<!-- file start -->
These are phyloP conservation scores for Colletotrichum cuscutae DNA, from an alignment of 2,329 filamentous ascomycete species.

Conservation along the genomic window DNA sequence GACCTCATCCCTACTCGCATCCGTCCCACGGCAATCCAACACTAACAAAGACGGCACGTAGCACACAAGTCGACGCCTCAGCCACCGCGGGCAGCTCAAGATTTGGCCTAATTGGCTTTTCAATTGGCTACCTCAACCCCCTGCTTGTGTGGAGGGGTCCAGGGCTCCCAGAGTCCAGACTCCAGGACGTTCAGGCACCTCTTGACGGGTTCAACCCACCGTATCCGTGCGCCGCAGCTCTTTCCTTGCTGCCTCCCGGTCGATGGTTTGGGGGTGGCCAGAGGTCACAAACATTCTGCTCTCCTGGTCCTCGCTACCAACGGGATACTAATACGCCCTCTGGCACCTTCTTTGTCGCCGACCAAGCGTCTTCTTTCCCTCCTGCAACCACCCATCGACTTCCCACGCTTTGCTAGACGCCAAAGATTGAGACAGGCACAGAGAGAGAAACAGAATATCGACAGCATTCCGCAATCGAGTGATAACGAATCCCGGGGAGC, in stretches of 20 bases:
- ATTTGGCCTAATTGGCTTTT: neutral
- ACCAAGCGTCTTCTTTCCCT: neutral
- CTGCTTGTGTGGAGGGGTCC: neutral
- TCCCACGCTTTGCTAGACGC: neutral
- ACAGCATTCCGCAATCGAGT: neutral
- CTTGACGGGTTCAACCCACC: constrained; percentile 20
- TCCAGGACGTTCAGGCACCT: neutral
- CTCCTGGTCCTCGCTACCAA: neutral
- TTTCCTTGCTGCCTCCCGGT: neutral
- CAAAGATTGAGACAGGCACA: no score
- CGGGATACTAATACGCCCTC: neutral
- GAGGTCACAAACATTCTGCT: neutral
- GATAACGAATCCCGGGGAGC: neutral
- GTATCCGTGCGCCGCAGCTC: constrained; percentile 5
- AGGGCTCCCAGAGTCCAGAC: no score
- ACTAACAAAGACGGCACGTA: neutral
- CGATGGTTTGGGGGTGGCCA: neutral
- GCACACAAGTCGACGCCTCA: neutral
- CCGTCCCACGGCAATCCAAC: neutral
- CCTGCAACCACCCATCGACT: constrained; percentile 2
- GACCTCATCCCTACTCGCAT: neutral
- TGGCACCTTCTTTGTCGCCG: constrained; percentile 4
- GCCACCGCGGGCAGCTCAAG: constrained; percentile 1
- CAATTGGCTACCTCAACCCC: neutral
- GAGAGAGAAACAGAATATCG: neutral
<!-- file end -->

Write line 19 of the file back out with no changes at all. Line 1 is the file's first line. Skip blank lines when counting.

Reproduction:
- CGATGGTTTGGGGGTGGCCA: neutral